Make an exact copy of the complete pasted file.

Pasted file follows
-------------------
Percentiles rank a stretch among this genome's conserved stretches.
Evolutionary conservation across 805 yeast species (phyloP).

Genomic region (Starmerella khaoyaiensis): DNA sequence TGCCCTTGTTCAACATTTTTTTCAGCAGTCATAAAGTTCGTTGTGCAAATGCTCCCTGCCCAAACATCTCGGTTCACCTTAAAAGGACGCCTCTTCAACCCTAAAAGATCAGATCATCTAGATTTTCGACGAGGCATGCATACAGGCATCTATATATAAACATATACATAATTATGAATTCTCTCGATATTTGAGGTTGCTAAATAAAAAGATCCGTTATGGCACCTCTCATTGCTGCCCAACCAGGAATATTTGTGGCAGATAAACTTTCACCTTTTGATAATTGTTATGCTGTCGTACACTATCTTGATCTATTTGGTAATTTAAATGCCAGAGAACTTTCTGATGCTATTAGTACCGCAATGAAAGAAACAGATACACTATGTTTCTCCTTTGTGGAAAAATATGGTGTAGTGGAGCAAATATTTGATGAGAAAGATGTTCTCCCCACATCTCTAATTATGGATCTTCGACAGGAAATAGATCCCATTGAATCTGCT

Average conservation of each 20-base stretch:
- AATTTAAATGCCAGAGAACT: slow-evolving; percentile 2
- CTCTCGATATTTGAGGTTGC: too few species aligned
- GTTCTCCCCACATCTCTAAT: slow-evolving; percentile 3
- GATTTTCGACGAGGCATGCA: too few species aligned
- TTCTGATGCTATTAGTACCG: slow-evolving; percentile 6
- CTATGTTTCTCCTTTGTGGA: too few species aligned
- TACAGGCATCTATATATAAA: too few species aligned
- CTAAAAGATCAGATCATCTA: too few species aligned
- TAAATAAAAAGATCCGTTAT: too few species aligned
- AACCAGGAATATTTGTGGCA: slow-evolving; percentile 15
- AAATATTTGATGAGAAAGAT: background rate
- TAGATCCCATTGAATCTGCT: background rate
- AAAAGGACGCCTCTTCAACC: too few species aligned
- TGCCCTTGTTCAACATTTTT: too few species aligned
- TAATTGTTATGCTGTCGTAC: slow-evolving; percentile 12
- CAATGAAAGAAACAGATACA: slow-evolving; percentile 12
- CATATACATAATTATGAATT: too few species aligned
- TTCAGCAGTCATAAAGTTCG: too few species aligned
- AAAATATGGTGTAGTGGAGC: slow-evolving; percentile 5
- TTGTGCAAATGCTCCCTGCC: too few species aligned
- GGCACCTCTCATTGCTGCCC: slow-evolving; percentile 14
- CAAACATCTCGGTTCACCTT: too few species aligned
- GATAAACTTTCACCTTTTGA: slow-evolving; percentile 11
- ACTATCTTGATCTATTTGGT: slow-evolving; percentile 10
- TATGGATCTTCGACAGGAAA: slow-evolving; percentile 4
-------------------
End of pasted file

Percentiles rank a stretch among this genome's conserved stretches.
Evolutionary conservation across 805 yeast species (phyloP).

Genomic region (Starmerella khaoyaiensis): DNA sequence TGCCCTTGTTCAACATTTTTTTCAGCAGTCATAAAGTTCGTTGTGCAAATGCTCCCTGCCCAAACATCTCGGTTCACCTTAAAAGGACGCCTCTTCAACCCTAAAAGATCAGATCATCTAGATTTTCGACGAGGCATGCATACAGGCATCTATATATAAACATATACATAATTATGAATTCTCTCGATATTTGAGGTTGCTAAATAAAAAGATCCGTTATGGCACCTCTCATTGCTGCCCAACCAGGAATATTTGTGGCAGATAAACTTTCACCTTTTGATAATTGTTATGCTGTCGTACACTATCTTGATCTATTTGGTAATTTAAATGCCAGAGAACTTTCTGATGCTATTAGTACCGCAATGAAAGAAACAGATACACTATGTTTCTCCTTTGTGGAAAAATATGGTGTAGTGGAGCAAATATTTGATGAGAAAGATGTTCTCCCCACATCTCTAATTATGGATCTTCGACAGGAAATAGATCCCATTGAATCTGCT

Average conservation of each 20-base stretch:
- AATTTAAATGCCAGAGAACT: slow-evolving; percentile 2
- CTCTCGATATTTGAGGTTGC: too few species aligned
- GTTCTCCCCACATCTCTAAT: slow-evolving; percentile 3
- GATTTTCGACGAGGCATGCA: too few species aligned
- TTCTGATGCTATTAGTACCG: slow-evolving; percentile 6
- CTATGTTTCTCCTTTGTGGA: too few species aligned
- TACAGGCATCTATATATAAA: too few species aligned
- CTAAAAGATCAGATCATCTA: too few species aligned
- TAAATAAAAAGATCCGTTAT: too few species aligned
- AACCAGGAATATTTGTGGCA: slow-evolving; percentile 15
- AAATATTTGATGAGAAAGAT: background rate
- TAGATCCCATTGAATCTGCT: background rate
- AAAAGGACGCCTCTTCAACC: too few species aligned
- TGCCCTTGTTCAACATTTTT: too few species aligned
- TAATTGTTATGCTGTCGTAC: slow-evolving; percentile 12
- CAATGAAAGAAACAGATACA: slow-evolving; percentile 12
- CATATACATAATTATGAATT: too few species aligned
- TTCAGCAGTCATAAAGTTCG: too few species aligned
- AAAATATGGTGTAGTGGAGC: slow-evolving; percentile 5
- TTGTGCAAATGCTCCCTGCC: too few species aligned
- GGCACCTCTCATTGCTGCCC: slow-evolving; percentile 14
- CAAACATCTCGGTTCACCTT: too few species aligned
- GATAAACTTTCACCTTTTGA: slow-evolving; percentile 11
- ACTATCTTGATCTATTTGGT: slow-evolving; percentile 10
- TATGGATCTTCGACAGGAAA: slow-evolving; percentile 4